May 27, 2024

The Ashes 2023: ‘Stuart Broad gives us the feels one last time’

We love sport because of how it makes us feel.

Without the feelings, sport is just something that is happening. Someone trying to run fast, some players kicking a ball into a net, someone hitting a ball with a bat.

We can make a connection with stars we have never met, or are never likely to meet, because of how they make us feel. Andy Murray crying on Centre Court, Chloe Kelly twirling her shirt around her head, Jessica Ennis-Hill’s sprint down the home straight on Super Saturday.

Which brings us to Stuart Broad.

There might have been better cricketers to play for England. Some have won more World Cups or Ashes series. One man has more wickets.

Few gave us the feels like Broad.

On Saturday evening Broad had just announced that the fifth Ashes Test would be his last match as a professional cricketer. Speaking to the press, he said: “I’ve given my heart and soul. I can’t think there’ll be too many cricket fans out there who would think I’ve slacked off for a moment.”

For Broad, there were two days left to deliver the feelings. The joy and the nerves, the relief and the tension, the silliness and the sadness.

He got them all in. Hollywood is on strike so he had to write his own script. The Greatest Showman. Hugh Jackman had even been there watching.

The Oval is a place for goodbyes. Andrew Flintoff’s run-out of Ricky Ponting. Courtney Walsh and Curtly Ambrose arm in arm. Donald Bradman’s duck.

The night before his final day as a cricketer, Broad went for a drink with his old mate Alastair Cook, a man who nailed an Oval farewell like no-one else before him with a century in his final Test innings.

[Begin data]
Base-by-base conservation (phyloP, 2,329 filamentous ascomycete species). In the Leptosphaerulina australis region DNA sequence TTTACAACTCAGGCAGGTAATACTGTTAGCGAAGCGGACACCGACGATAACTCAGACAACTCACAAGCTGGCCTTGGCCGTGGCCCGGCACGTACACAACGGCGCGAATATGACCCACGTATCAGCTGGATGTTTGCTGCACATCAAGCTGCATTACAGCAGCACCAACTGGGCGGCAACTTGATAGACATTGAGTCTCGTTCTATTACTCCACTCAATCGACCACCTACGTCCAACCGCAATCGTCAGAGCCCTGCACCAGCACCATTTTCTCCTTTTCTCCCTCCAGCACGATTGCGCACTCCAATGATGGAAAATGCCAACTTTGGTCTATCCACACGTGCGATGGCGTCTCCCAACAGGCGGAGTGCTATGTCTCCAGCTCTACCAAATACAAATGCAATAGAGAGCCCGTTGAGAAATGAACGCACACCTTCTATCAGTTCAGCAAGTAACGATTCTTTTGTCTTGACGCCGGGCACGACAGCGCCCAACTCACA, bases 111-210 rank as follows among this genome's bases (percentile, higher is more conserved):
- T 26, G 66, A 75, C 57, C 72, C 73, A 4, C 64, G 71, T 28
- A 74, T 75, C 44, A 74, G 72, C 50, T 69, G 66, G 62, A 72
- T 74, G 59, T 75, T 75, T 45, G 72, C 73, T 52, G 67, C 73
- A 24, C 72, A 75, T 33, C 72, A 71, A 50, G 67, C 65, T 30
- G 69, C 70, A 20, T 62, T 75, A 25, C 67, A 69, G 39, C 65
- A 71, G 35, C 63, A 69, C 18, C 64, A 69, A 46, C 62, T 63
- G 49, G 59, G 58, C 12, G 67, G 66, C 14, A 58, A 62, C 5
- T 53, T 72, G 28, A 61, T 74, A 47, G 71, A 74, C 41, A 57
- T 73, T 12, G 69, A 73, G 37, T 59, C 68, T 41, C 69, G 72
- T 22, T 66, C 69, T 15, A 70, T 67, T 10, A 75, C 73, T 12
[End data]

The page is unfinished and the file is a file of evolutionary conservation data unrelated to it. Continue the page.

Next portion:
In the aftermath of his retirement, Cook had recurring dreams about making a comeback, to the point he even contacted some of his former team-mates. Only when he got back in the nets did he decide it was a bad idea.

On this occasion, Cook looked Broad in the eye and told him he had made the right decision to call time. What Cook couldn’t have known was that Broad was about to conjure a finale to rival his own.

By this point, Broad had already been given a guard of honour by the Australians and swiped what turned out to be his final ball as a Test batter for six.

However, that was about as good as it got for England on day four of the fifth Test. As Monday dawned, Australia had given themselves a decent chance of completing a chase of 384, winning the Ashes 3-1 and ruining Broad’s farewell. David Warner, of all people, was still batting.

But if you want a party, Chris Woakes would be the perfect man to organise it. Ever-dependable, he would be the admin on the WhatsApp group, make the buffet and put you in a taxi home after having one drink too many. On this day, it was Woakes’ mission to send Broad off in style.

Jagging the ball around, bending it to his will, Woakes took the vital wickets of Warner, Usman Khawaja and Steve Smith in his 4-50. Broad was living every minute to the fullest, applauding the crowd each time he went near to the boundary and celebrating the wickets with maniacal gusto.

At the other end, another fitting farewell was playing out.

Moeen Ali had not explicitly told anyone that this would be his final Test – that’s not his style – but we all knew.

The moment Moeen answered Ben Stokes’ SOS to come out of retirement and replace the injured Jack Leach, he set himself on the path to a heroic performance.